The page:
Swing Set

The acclaimed jazz vocalist Dee Dee Bridgewater and the Elmhurst College Jazz Band were just one song into the rehearsal for their performance at the College’s 17th annual Summer Extravaganza concert last week, but Bridgewater was ready to begin the ovations early.

“Quite exemplary work you do here,” she said to the band, adopting a mock-posh accent after scatting her way through Duke Ellington’s “Cotton Tail” with their backing. “I’m most impressed.”

When Bridgewater and the band got together for the rehearsal in the band room in the basement of Irion Hall the night before the June 16 show, Bridgewater was just returned from a tour of Australia; the band had recently come home from 11 nights of performances in Serbia. But a listener might have thought that they had been working together for a while. They covered tunes like the Ella Fitzgerald vehicle “You’ll Have to Swing It (Mr. Paganini)” and the Billie Holiday hit “Lover Man,” most of the time sounding so polished that at one point Bridgewater cracked, “Why are we even rehearsing?”

If the singer liked what she was hearing from the band, the admiration seemed to be mutual.

“This is what makes Summer Ex one of our favorites: You get to play with such great musicians. If you keep your ears open, you can learn so much,” said Andrew Ecklund, a senior trumpet player from Grayslake. “You say, ‘Oh, so that’s what it’s supposed to sound like.’”

This wasn’t the first time Elmhurst students had the opportunity to listen to and learn from Bridgewater. She had headlined the annual summer concert on the campus mall, which pairs the band with a visiting jazz luminary, four other times. Bridgewater comes from a college jazz program, having sung with the University of Illinois big band before going on to a career that has included Grammy and Tony awards and critical acclaim.

“I love working with young musicians,” she said during a break in the rehearsal. “And this is one of the best college big band situations around. What Doug does here is invaluable.”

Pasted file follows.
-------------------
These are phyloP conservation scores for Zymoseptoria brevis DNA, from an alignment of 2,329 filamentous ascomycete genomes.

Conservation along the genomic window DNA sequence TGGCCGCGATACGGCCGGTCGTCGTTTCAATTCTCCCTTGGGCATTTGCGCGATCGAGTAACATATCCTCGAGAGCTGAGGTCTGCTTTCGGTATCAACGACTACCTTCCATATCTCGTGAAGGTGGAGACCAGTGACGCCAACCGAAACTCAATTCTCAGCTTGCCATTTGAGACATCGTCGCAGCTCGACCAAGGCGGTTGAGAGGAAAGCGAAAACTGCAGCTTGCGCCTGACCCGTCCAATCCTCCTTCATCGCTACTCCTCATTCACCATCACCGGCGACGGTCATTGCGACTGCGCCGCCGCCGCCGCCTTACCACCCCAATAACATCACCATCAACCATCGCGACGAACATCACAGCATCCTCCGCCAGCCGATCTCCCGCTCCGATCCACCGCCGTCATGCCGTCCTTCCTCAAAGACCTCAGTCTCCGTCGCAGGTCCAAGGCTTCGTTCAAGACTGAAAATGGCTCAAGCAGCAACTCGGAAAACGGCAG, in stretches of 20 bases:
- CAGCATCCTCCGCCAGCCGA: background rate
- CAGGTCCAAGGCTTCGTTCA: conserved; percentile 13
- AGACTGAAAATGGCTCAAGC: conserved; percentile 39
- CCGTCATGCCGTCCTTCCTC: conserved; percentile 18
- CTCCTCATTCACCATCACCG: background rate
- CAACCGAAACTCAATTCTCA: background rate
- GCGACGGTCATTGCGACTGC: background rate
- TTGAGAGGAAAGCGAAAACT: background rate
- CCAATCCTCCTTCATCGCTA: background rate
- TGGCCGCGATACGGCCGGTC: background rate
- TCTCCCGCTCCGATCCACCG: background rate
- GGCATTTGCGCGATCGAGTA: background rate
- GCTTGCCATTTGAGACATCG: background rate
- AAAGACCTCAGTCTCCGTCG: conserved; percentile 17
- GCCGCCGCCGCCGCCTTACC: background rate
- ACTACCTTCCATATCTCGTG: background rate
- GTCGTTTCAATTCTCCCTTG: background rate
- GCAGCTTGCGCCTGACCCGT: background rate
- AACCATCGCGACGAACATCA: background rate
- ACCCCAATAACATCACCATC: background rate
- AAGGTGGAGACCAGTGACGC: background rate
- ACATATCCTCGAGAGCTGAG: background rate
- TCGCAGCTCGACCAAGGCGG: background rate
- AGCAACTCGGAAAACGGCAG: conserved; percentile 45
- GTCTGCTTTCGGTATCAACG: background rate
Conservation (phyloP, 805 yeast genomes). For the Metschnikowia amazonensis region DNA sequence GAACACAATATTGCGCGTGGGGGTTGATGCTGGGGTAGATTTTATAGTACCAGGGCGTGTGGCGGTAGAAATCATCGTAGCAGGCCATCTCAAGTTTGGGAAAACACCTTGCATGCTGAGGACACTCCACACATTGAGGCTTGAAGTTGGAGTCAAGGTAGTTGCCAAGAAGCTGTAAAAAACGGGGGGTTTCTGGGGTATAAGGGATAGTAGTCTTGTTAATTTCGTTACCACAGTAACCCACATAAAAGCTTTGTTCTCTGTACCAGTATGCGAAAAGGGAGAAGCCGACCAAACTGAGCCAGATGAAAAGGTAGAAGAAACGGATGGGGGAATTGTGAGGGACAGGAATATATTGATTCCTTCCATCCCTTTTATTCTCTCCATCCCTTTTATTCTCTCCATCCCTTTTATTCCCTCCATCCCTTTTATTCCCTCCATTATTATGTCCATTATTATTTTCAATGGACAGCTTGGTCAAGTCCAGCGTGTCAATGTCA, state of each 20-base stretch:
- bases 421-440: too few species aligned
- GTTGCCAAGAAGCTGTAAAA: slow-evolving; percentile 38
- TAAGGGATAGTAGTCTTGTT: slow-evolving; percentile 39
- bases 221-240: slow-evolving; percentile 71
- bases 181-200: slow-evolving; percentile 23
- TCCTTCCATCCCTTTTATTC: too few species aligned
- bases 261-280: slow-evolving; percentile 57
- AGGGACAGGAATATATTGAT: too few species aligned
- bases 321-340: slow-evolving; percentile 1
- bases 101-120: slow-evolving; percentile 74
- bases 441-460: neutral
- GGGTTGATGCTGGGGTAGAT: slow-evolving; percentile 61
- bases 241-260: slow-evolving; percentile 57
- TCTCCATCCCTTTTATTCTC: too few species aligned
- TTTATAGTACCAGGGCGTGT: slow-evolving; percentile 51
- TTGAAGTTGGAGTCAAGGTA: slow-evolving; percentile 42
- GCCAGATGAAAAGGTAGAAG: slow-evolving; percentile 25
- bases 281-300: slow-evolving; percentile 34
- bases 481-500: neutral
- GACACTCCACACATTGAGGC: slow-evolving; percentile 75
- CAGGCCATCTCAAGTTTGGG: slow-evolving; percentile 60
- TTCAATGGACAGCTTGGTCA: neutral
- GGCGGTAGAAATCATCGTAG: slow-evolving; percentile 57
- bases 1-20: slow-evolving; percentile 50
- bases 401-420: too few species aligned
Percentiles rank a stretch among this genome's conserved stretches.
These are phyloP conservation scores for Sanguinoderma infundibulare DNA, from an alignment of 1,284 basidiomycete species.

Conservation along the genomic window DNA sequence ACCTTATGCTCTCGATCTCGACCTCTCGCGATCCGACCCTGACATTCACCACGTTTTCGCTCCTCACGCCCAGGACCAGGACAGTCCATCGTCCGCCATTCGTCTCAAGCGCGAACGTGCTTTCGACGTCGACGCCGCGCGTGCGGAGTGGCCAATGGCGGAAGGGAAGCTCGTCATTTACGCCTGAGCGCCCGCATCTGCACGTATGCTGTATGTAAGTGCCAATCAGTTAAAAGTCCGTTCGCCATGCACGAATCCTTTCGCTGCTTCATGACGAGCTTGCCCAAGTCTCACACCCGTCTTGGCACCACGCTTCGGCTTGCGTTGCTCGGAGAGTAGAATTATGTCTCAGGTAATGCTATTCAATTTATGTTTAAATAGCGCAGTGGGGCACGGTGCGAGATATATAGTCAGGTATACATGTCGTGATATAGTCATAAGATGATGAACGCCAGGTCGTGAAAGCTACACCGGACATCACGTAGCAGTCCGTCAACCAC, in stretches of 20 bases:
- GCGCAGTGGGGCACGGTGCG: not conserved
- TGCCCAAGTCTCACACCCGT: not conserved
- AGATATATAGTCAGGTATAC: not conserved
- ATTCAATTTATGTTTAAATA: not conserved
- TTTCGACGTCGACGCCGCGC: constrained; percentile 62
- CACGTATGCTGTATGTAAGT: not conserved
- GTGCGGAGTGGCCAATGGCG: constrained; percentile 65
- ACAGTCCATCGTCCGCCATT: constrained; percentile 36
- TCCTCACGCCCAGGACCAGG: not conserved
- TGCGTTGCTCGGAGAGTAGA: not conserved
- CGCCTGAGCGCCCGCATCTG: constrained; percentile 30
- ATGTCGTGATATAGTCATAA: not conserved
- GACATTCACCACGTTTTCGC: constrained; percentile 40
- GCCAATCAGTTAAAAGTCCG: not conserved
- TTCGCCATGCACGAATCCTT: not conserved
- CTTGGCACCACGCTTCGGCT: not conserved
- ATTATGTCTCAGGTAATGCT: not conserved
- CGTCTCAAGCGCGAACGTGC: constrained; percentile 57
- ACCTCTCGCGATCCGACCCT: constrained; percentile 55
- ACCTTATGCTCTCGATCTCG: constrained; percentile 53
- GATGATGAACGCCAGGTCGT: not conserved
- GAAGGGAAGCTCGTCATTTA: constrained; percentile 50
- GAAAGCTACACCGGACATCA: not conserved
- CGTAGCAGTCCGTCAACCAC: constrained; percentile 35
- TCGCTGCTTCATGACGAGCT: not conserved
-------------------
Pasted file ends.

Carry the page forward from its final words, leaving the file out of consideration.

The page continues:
Bridgewater seemed to enjoy the rehearsal every bit as much as the students in the band. She arrived at Irion Hall toting her four-legged traveling companion, a Maltese named Ayo, who she immediately introduced to the students. During the run-through, the dog occasionally interrupted one of the singer’s vocal flights with a bark, a signal for Bridgewater to refill his water dish or send him chasing after a chew toy. During a break, the musicians crowded around to take turns playing with Ayo.

“They’ve been asking for a band dog, now they’ve got one,” Beach said to Bridgewater.

For the 18 members of the jazz band, the chance to perform with Bridgewater was shaping up as one of the highlights of a typically busy summer. Their summer break is really no break at all. The student musicians had barely finished their final exams before taking off on their tour of Serbia, which had them playing jazz festivals in front of enthusiastic audiences. Upon their return, they squeezed in an outdoor show in Oak Brook, their rehearsal with Bridgewater and their performance at Summer Extravaganza on consecutive nights. Still ahead: Three days of studio sessions at Chicago Recording Center for one of the band’s nearly annual CD releases.

“When we get out of school, it’s time to do all our jazz band stuff,” Ecklund said. “Doug wants us to do the things professional musicians would do. And it’s fun for us when we get to show what we can do.”

Onstage at Summer Extravaganza, Bridgewater sounded every bit as impressed with the band as she had during rehearsal. She paused mid-set to turn the spotlight on the students.

“Let’s hear it,” she urged the audience gathered on the campus mall, “for this year’s Elmhurst College Jazz Band.”

The ovation that followed hit just the right note.


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